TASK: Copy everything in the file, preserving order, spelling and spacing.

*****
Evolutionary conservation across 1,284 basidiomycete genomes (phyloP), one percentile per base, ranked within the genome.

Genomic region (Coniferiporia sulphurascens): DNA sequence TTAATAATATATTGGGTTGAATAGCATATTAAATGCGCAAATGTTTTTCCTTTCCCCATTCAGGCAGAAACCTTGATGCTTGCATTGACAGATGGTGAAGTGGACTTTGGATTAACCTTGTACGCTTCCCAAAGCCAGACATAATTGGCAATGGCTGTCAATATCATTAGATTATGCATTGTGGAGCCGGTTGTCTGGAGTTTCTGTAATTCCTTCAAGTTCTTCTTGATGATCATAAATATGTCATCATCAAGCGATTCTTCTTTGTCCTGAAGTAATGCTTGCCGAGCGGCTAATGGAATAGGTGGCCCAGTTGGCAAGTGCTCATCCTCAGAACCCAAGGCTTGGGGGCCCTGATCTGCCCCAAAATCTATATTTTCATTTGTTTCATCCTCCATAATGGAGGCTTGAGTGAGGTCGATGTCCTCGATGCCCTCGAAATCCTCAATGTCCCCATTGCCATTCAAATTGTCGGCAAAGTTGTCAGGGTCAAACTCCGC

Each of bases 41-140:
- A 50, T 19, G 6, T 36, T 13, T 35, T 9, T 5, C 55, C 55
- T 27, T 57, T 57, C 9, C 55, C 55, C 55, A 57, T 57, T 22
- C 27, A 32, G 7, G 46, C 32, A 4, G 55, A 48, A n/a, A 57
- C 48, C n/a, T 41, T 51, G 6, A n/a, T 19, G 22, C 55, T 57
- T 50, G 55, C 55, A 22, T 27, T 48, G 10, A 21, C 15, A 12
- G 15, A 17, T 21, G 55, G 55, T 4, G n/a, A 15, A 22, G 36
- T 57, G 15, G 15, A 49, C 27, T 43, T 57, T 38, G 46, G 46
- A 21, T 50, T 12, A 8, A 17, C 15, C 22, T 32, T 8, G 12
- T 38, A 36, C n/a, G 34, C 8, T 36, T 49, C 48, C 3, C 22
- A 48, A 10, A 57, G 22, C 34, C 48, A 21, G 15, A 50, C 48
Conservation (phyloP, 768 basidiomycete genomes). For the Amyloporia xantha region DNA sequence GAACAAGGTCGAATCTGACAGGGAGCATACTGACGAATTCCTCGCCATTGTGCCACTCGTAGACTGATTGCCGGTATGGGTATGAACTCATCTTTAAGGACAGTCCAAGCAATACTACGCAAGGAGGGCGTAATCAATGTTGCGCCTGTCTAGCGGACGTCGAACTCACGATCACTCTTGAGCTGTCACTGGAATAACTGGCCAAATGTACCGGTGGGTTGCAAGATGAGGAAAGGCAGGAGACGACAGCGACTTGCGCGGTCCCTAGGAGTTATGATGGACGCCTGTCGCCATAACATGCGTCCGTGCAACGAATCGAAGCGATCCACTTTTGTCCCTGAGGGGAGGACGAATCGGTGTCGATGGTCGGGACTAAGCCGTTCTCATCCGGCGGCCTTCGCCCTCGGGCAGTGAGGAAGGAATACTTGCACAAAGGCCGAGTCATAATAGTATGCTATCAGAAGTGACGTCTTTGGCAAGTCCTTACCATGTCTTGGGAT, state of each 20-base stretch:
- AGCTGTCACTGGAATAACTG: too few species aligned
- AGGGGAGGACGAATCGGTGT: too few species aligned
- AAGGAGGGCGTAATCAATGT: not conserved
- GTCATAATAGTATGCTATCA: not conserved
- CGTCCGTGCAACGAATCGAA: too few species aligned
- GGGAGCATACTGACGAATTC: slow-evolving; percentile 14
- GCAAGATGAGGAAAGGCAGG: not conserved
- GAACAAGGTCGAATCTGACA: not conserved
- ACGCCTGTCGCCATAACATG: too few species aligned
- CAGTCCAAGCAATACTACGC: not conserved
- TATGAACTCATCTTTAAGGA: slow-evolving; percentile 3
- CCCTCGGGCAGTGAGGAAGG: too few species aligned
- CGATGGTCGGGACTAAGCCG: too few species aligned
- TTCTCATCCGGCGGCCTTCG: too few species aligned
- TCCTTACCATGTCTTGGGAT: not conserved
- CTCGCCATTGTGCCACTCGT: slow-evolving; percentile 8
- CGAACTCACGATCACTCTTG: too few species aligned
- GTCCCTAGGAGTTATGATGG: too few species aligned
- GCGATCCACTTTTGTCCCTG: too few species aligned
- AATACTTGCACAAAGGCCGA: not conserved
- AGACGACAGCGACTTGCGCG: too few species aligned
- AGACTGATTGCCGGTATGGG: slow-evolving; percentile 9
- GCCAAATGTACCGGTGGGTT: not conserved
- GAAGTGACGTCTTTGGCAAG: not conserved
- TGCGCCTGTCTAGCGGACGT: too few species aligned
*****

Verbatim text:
Evolutionary conservation across 1,284 basidiomycete genomes (phyloP), one percentile per base, ranked within the genome.

Genomic region (Coniferiporia sulphurascens): DNA sequence TTAATAATATATTGGGTTGAATAGCATATTAAATGCGCAAATGTTTTTCCTTTCCCCATTCAGGCAGAAACCTTGATGCTTGCATTGACAGATGGTGAAGTGGACTTTGGATTAACCTTGTACGCTTCCCAAAGCCAGACATAATTGGCAATGGCTGTCAATATCATTAGATTATGCATTGTGGAGCCGGTTGTCTGGAGTTTCTGTAATTCCTTCAAGTTCTTCTTGATGATCATAAATATGTCATCATCAAGCGATTCTTCTTTGTCCTGAAGTAATGCTTGCCGAGCGGCTAATGGAATAGGTGGCCCAGTTGGCAAGTGCTCATCCTCAGAACCCAAGGCTTGGGGGCCCTGATCTGCCCCAAAATCTATATTTTCATTTGTTTCATCCTCCATAATGGAGGCTTGAGTGAGGTCGATGTCCTCGATGCCCTCGAAATCCTCAATGTCCCCATTGCCATTCAAATTGTCGGCAAAGTTGTCAGGGTCAAACTCCGC

Each of bases 41-140:
- A 50, T 19, G 6, T 36, T 13, T 35, T 9, T 5, C 55, C 55
- T 27, T 57, T 57, C 9, C 55, C 55, C 55, A 57, T 57, T 22
- C 27, A 32, G 7, G 46, C 32, A 4, G 55, A 48, A n/a, A 57
- C 48, C n/a, T 41, T 51, G 6, A n/a, T 19, G 22, C 55, T 57
- T 50, G 55, C 55, A 22, T 27, T 48, G 10, A 21, C 15, A 12
- G 15, A 17, T 21, G 55, G 55, T 4, G n/a, A 15, A 22, G 36
- T 57, G 15, G 15, A 49, C 27, T 43, T 57, T 38, G 46, G 46
- A 21, T 50, T 12, A 8, A 17, C 15, C 22, T 32, T 8, G 12
- T 38, A 36, C n/a, G 34, C 8, T 36, T 49, C 48, C 3, C 22
- A 48, A 10, A 57, G 22, C 34, C 48, A 21, G 15, A 50, C 48
Conservation (phyloP, 768 basidiomycete genomes). For the Amyloporia xantha region DNA sequence GAACAAGGTCGAATCTGACAGGGAGCATACTGACGAATTCCTCGCCATTGTGCCACTCGTAGACTGATTGCCGGTATGGGTATGAACTCATCTTTAAGGACAGTCCAAGCAATACTACGCAAGGAGGGCGTAATCAATGTTGCGCCTGTCTAGCGGACGTCGAACTCACGATCACTCTTGAGCTGTCACTGGAATAACTGGCCAAATGTACCGGTGGGTTGCAAGATGAGGAAAGGCAGGAGACGACAGCGACTTGCGCGGTCCCTAGGAGTTATGATGGACGCCTGTCGCCATAACATGCGTCCGTGCAACGAATCGAAGCGATCCACTTTTGTCCCTGAGGGGAGGACGAATCGGTGTCGATGGTCGGGACTAAGCCGTTCTCATCCGGCGGCCTTCGCCCTCGGGCAGTGAGGAAGGAATACTTGCACAAAGGCCGAGTCATAATAGTATGCTATCAGAAGTGACGTCTTTGGCAAGTCCTTACCATGTCTTGGGAT, state of each 20-base stretch:
- AGCTGTCACTGGAATAACTG: too few species aligned
- AGGGGAGGACGAATCGGTGT: too few species aligned
- AAGGAGGGCGTAATCAATGT: not conserved
- GTCATAATAGTATGCTATCA: not conserved
- CGTCCGTGCAACGAATCGAA: too few species aligned
- GGGAGCATACTGACGAATTC: slow-evolving; percentile 14
- GCAAGATGAGGAAAGGCAGG: not conserved
- GAACAAGGTCGAATCTGACA: not conserved
- ACGCCTGTCGCCATAACATG: too few species aligned
- CAGTCCAAGCAATACTACGC: not conserved
- TATGAACTCATCTTTAAGGA: slow-evolving; percentile 3
- CCCTCGGGCAGTGAGGAAGG: too few species aligned
- CGATGGTCGGGACTAAGCCG: too few species aligned
- TTCTCATCCGGCGGCCTTCG: too few species aligned
- TCCTTACCATGTCTTGGGAT: not conserved
- CTCGCCATTGTGCCACTCGT: slow-evolving; percentile 8
- CGAACTCACGATCACTCTTG: too few species aligned
- GTCCCTAGGAGTTATGATGG: too few species aligned
- GCGATCCACTTTTGTCCCTG: too few species aligned
- AATACTTGCACAAAGGCCGA: not conserved
- AGACGACAGCGACTTGCGCG: too few species aligned
- AGACTGATTGCCGGTATGGG: slow-evolving; percentile 9
- GCCAAATGTACCGGTGGGTT: not conserved
- GAAGTGACGTCTTTGGCAAG: not conserved
- TGCGCCTGTCTAGCGGACGT: too few species aligned